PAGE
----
Published: November 2007
Tim Cahill
Interview by Paul Heltzel
If you had to recommend one spot to see in Death Valley, what would it be?

To start my trip, I'd get someplace high and try to orient myself. Dante's View, 5,475 feet (1,669 meters) up in the Black Mountains, is quite accessible: a stunning view that encompasses both the lowest place in the contiguous United States—Badwater at 282 feet (86 meters) below sea level—and the highest, Mount Whitney, at 14,494 feet (4,410 meters) less than 100 miles (160 kilometers) away, in the Sierra Nevada Mountains. Telescope Peak rises to 11,049 feet (3,368 meters), just across the valley floor.

It is best to arrive in the very early in the morning. The view is to the west, so the rising sun colors the rock and salt and snow.

Is there any place most people would be wise to avoid while traveling to Death Valley alone?

People would be well advised not to try to cross the valley on foot during the summer. Ground temperatures can exceed 200 degrees Fahrenheit (93 degrees Celsius).

Any other vital details you can impart for a newcomer?

Death Valley is our largest national park outside of Alaska, and a car is a necessity. You won't see it all on one visit or several. Pick up a map and make a plan.

The park is not at its best at high noon when the crushing sun seems to level the landscape. Try to sightsee or hike very early in the morning or in the later afternoon, when land that seems desolate and bleak at noon takes on an eerie beauty. The most pleasant months for visiting, and especially for walking, are October through March. Summer temperatures rise to 120 degrees (49 degrees Celsius), and strenuous hikes are potentially lethal.

You write about rocks on the move at the playa called the Racetrack. What's the most unusual rock movement you're aware of?

Anyone who goes to the Racetrack will find his or her own favorite track and rock. I liked one grouping of smaller stones that seemed to all start together, as if in competition with another. The tracks were straight and side by side, but soon enough they began to diverge and curl about aimlessly, like three-year-old children racing at a picnic.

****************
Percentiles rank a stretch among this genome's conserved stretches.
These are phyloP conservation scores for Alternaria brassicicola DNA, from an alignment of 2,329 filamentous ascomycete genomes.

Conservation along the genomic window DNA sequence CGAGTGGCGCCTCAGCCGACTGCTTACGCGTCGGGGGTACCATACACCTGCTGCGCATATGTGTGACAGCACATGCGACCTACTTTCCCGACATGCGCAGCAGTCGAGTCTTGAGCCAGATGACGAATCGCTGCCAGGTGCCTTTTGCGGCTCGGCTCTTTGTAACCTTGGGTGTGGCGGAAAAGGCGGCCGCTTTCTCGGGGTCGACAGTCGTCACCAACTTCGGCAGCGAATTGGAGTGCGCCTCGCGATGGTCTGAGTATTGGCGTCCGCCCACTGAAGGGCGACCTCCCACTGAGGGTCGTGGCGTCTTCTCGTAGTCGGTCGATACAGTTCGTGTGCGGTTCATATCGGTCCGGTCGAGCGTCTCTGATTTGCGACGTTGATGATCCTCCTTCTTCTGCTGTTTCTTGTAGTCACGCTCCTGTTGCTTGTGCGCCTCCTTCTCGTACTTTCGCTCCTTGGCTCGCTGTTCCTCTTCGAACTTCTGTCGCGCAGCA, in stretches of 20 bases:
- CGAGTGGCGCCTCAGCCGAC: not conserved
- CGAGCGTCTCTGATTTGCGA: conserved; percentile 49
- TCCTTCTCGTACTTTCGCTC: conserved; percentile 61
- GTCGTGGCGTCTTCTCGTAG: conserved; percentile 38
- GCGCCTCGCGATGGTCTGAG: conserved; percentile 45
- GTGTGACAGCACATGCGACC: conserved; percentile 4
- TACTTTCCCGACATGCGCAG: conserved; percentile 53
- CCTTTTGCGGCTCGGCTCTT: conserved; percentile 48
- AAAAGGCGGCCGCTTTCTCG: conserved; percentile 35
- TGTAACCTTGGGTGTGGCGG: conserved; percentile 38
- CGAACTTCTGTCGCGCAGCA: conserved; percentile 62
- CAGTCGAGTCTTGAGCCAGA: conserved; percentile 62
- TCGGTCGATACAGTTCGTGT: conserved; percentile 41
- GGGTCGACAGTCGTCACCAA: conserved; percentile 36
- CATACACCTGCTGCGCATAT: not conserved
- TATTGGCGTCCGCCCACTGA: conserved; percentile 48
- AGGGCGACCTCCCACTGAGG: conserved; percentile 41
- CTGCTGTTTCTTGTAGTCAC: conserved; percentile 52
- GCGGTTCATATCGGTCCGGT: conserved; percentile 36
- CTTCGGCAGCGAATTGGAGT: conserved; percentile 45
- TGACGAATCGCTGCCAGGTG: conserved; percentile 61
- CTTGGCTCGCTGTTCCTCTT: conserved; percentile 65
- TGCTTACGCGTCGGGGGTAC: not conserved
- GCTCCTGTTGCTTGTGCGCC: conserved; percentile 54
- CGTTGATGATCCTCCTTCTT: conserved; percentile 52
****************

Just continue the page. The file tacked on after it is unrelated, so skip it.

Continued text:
You mention a sense of vertigo on the playa there, why do you think that occurs?

I think vertigo sometimes occurs because we are not used to walking on a perfectly flat surface for a matter of miles. Something in my inner ear tells me this is not right, that, outside, ground is uneven, and I must watch my step and compensate for minor elevation changes. It is rather like getting off a ship after a long voyage: Your legs continue to respond to the rocking of a boat that you are no longer aboard.

Can you describe what it feels like to be at the lowest point in North America?

You will be with a bunch of other visitors, many of whom I imagine, are checking Badwater off their list: "I've stood at the lowest point." I like to walk west, out into the vast salt flat. It seems right to be alone, with only your thoughts for company. Across the valley Telescope Peak looms above. This is a time I put down the camera, stand still for a time and take a measure of myself.

Do you suggest any reading that might help a visitor appreciate the geology of Death Valley?

Very accessible but not "dumbed down" is An Introduction to the Geology of Death Valley, by Michael Collier. One I found particularly useful in writing the article was Geology Underfoot in Death Valley and Owens Valley, by Robert P. Sharp and Allen F. Glazner. I also like two good hiking guides: Best Easy Day Hikes: Death Valley by Bill Cunningham and Polly Burke. The experienced desert hiker must have Michel Digonnet's Hiking Death Valley: A Guide to Its Natural Wonders and Mining Past. This is the most informative and complete guide to walking in Death Valley, but, as Digonnet notes in an introductory caution, some hikes suggested are "potentially very dangerous."